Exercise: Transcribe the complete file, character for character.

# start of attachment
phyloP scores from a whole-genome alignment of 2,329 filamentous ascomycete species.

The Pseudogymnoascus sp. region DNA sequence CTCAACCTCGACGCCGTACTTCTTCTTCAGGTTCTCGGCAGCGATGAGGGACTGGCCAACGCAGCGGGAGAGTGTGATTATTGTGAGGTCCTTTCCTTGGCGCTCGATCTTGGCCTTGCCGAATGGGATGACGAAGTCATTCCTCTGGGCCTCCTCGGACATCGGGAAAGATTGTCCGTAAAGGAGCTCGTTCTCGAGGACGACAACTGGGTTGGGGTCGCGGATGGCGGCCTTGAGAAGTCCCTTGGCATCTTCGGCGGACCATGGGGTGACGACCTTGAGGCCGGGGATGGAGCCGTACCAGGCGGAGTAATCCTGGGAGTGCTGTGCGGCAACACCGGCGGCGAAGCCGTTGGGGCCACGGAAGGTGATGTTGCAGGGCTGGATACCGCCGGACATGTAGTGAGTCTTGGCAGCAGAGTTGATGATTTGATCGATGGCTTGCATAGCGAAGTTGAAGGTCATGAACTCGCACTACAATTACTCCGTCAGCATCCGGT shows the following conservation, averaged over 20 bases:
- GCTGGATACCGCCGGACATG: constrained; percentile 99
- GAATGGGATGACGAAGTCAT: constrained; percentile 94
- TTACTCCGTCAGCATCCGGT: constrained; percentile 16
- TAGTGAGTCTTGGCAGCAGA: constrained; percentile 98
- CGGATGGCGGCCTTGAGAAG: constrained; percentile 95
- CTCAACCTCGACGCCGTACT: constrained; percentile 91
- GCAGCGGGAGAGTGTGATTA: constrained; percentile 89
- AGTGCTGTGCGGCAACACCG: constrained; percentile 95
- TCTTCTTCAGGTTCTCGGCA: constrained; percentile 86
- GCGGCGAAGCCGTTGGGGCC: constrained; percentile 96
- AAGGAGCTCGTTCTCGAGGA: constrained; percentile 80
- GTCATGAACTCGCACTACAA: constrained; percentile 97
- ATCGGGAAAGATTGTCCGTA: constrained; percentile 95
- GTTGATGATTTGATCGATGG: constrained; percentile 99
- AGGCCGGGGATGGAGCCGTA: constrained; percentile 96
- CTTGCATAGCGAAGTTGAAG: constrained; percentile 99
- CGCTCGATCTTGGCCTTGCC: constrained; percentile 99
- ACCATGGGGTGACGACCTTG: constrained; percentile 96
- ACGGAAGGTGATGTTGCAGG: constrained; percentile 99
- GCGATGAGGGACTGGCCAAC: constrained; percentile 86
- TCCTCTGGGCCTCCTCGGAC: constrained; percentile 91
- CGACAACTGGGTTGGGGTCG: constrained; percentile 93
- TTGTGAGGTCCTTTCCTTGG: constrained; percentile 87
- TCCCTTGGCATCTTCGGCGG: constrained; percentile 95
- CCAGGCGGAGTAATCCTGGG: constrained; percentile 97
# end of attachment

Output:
phyloP scores from a whole-genome alignment of 2,329 filamentous ascomycete species.

The Pseudogymnoascus sp. region DNA sequence CTCAACCTCGACGCCGTACTTCTTCTTCAGGTTCTCGGCAGCGATGAGGGACTGGCCAACGCAGCGGGAGAGTGTGATTATTGTGAGGTCCTTTCCTTGGCGCTCGATCTTGGCCTTGCCGAATGGGATGACGAAGTCATTCCTCTGGGCCTCCTCGGACATCGGGAAAGATTGTCCGTAAAGGAGCTCGTTCTCGAGGACGACAACTGGGTTGGGGTCGCGGATGGCGGCCTTGAGAAGTCCCTTGGCATCTTCGGCGGACCATGGGGTGACGACCTTGAGGCCGGGGATGGAGCCGTACCAGGCGGAGTAATCCTGGGAGTGCTGTGCGGCAACACCGGCGGCGAAGCCGTTGGGGCCACGGAAGGTGATGTTGCAGGGCTGGATACCGCCGGACATGTAGTGAGTCTTGGCAGCAGAGTTGATGATTTGATCGATGGCTTGCATAGCGAAGTTGAAGGTCATGAACTCGCACTACAATTACTCCGTCAGCATCCGGT shows the following conservation, averaged over 20 bases:
- GCTGGATACCGCCGGACATG: constrained; percentile 99
- GAATGGGATGACGAAGTCAT: constrained; percentile 94
- TTACTCCGTCAGCATCCGGT: constrained; percentile 16
- TAGTGAGTCTTGGCAGCAGA: constrained; percentile 98
- CGGATGGCGGCCTTGAGAAG: constrained; percentile 95
- CTCAACCTCGACGCCGTACT: constrained; percentile 91
- GCAGCGGGAGAGTGTGATTA: constrained; percentile 89
- AGTGCTGTGCGGCAACACCG: constrained; percentile 95
- TCTTCTTCAGGTTCTCGGCA: constrained; percentile 86
- GCGGCGAAGCCGTTGGGGCC: constrained; percentile 96
- AAGGAGCTCGTTCTCGAGGA: constrained; percentile 80
- GTCATGAACTCGCACTACAA: constrained; percentile 97
- ATCGGGAAAGATTGTCCGTA: constrained; percentile 95
- GTTGATGATTTGATCGATGG: constrained; percentile 99
- AGGCCGGGGATGGAGCCGTA: constrained; percentile 96
- CTTGCATAGCGAAGTTGAAG: constrained; percentile 99
- CGCTCGATCTTGGCCTTGCC: constrained; percentile 99
- ACCATGGGGTGACGACCTTG: constrained; percentile 96
- ACGGAAGGTGATGTTGCAGG: constrained; percentile 99
- GCGATGAGGGACTGGCCAAC: constrained; percentile 86
- TCCTCTGGGCCTCCTCGGAC: constrained; percentile 91
- CGACAACTGGGTTGGGGTCG: constrained; percentile 93
- TTGTGAGGTCCTTTCCTTGG: constrained; percentile 87
- TCCCTTGGCATCTTCGGCGG: constrained; percentile 95
- CCAGGCGGAGTAATCCTGGG: constrained; percentile 97